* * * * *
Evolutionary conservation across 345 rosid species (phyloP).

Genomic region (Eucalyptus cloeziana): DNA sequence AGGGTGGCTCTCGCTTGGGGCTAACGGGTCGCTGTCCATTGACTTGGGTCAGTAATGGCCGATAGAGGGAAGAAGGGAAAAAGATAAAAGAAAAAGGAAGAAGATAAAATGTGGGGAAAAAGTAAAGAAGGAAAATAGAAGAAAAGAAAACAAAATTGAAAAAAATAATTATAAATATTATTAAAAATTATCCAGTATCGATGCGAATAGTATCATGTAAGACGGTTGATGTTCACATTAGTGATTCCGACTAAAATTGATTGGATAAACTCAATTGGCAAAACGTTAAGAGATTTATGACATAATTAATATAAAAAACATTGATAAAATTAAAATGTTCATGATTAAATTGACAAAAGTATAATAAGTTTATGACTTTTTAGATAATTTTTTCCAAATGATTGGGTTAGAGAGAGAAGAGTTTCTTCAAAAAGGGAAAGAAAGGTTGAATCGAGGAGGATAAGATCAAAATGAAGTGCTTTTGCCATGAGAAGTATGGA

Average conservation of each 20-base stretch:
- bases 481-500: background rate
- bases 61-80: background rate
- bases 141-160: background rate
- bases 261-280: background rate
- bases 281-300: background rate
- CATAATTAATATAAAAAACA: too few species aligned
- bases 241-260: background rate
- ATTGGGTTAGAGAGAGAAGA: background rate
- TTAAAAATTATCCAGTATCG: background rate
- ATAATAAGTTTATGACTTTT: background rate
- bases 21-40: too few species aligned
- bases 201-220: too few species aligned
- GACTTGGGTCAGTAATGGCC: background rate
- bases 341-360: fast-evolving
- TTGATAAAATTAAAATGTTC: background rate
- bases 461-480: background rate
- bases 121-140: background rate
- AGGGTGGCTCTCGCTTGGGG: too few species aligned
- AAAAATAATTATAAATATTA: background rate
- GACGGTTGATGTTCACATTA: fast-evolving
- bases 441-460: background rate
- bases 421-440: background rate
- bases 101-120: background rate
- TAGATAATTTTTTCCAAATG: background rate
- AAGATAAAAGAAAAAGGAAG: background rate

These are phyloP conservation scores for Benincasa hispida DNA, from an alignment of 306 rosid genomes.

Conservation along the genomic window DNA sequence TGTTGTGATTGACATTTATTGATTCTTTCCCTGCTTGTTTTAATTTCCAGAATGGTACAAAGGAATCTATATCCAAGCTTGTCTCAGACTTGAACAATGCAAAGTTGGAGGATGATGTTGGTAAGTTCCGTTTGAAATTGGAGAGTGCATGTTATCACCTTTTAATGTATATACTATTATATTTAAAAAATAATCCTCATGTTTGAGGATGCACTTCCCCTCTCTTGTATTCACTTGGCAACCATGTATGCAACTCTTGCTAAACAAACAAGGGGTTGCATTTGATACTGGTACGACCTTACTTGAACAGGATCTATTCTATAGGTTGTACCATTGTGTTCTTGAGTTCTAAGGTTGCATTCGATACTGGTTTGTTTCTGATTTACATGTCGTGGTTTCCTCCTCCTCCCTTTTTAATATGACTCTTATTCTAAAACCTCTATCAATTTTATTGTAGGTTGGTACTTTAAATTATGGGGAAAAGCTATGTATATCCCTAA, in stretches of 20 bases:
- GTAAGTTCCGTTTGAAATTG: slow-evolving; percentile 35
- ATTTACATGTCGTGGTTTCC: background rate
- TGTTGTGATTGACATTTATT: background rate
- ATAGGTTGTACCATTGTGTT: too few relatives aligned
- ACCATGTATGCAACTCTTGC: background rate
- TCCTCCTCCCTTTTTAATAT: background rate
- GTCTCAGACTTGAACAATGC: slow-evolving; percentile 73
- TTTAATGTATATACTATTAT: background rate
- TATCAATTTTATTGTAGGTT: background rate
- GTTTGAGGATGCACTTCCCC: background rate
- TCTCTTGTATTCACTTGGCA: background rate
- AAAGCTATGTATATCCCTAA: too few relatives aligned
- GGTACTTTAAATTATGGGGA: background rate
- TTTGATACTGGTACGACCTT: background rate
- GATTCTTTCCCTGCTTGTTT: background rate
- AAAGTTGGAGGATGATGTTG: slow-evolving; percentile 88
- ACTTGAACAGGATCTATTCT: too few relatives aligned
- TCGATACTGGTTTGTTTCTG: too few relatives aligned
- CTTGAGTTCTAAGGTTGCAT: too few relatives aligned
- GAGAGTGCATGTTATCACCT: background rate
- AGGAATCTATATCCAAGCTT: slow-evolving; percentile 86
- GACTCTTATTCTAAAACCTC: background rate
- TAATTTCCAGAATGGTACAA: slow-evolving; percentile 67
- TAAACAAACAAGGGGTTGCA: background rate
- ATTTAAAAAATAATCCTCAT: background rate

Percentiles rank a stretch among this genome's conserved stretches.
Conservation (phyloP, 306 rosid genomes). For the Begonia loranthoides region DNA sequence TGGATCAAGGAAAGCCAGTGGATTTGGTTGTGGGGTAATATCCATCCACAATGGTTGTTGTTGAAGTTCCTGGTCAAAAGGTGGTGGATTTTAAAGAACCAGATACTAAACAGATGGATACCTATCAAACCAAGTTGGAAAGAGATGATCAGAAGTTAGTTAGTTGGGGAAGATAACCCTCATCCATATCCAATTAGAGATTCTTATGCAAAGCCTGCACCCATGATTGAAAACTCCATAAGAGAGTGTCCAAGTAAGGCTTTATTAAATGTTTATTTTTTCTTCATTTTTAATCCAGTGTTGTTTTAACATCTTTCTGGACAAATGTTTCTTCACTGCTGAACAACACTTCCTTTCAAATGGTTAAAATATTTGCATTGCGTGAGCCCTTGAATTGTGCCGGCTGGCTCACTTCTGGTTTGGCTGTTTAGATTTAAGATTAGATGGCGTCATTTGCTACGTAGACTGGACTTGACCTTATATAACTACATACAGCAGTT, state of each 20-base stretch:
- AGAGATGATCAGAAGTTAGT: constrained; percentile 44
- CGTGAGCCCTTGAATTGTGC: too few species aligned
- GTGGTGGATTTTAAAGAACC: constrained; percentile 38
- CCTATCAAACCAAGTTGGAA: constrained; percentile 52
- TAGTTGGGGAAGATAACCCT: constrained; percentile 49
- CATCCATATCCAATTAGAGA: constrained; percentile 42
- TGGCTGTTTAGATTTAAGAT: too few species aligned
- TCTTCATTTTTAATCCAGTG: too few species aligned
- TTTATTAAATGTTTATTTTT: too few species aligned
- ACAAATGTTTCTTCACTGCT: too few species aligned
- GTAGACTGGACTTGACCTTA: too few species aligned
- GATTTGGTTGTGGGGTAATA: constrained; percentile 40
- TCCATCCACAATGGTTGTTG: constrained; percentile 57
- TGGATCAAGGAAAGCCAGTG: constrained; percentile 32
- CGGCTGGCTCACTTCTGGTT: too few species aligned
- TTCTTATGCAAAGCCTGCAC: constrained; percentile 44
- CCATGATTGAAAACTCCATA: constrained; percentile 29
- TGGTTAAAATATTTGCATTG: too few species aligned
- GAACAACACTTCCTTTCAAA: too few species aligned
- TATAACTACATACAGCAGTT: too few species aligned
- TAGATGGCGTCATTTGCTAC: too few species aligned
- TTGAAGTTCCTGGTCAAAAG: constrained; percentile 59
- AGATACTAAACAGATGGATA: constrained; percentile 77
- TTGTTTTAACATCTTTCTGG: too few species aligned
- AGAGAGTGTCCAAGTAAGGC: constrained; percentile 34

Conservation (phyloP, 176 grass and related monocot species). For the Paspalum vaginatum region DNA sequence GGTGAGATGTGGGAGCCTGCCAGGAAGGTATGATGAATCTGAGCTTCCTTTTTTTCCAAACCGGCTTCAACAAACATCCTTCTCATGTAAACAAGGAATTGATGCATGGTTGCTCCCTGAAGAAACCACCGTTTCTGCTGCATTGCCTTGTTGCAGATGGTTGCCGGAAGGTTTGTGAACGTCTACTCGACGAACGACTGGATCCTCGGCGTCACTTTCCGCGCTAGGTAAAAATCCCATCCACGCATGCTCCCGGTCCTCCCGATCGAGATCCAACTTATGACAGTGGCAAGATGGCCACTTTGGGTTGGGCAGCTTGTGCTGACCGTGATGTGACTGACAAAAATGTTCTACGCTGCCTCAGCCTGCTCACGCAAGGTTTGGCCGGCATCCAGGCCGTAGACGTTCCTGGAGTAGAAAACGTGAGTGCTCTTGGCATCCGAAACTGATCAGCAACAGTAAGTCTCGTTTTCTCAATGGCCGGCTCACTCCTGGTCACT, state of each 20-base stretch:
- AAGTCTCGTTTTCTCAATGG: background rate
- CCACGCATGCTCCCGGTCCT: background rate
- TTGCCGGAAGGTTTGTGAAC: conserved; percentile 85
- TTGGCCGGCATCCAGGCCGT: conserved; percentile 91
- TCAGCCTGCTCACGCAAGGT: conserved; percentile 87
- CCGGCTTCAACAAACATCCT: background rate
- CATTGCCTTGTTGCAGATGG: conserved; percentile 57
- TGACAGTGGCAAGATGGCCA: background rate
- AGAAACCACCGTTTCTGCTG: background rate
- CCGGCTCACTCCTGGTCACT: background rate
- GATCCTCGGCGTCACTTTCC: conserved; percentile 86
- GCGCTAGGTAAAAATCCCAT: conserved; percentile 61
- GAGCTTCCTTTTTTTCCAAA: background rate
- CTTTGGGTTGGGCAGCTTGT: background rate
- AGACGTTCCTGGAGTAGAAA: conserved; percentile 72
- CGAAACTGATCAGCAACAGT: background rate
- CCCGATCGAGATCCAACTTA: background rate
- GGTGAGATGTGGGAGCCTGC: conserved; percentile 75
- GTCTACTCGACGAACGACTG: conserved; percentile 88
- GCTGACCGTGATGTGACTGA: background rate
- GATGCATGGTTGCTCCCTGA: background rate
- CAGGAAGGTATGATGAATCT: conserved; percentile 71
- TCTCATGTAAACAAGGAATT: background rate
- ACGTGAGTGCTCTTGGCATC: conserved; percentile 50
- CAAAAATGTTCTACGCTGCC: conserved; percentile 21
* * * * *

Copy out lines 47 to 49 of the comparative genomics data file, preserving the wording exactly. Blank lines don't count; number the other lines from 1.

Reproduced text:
- ACTTGAACAGGATCTATTCT: too few relatives aligned
- TCGATACTGGTTTGTTTCTG: too few relatives aligned
- CTTGAGTTCTAAGGTTGCAT: too few relatives aligned